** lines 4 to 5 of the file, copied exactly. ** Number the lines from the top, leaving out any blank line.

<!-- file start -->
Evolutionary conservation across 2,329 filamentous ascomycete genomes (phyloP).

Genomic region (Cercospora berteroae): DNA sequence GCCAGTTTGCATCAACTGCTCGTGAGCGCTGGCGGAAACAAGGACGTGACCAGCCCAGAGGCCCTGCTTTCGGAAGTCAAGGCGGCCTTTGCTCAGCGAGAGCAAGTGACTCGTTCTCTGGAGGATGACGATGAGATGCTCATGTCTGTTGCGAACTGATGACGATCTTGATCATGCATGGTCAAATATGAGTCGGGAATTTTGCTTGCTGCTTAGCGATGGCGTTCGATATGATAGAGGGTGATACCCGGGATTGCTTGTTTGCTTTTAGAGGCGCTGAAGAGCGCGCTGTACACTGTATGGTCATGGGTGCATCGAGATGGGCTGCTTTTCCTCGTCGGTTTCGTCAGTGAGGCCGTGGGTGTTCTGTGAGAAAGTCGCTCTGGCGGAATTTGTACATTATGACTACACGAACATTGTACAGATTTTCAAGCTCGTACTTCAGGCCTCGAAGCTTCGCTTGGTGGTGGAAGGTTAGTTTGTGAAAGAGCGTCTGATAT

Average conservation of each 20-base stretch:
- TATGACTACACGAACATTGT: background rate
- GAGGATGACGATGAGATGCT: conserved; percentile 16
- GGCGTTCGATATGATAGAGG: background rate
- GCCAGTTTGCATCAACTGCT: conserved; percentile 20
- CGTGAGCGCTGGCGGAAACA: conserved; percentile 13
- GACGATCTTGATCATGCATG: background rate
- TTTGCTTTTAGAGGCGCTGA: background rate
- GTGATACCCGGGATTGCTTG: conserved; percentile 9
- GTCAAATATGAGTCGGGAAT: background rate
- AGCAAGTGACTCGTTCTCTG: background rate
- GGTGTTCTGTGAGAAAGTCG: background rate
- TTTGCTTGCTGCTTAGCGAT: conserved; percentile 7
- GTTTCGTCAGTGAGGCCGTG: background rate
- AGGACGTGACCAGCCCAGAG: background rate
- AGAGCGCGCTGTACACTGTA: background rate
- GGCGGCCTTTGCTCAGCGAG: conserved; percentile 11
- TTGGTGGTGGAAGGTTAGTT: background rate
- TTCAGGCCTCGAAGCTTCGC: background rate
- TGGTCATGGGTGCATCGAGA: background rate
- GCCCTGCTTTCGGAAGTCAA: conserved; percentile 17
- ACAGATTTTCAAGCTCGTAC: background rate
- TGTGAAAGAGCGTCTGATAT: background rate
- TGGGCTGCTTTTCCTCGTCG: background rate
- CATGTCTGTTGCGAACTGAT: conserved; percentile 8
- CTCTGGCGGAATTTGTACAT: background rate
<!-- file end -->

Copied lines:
- TATGACTACACGAACATTGT: background rate
- GAGGATGACGATGAGATGCT: conserved; percentile 16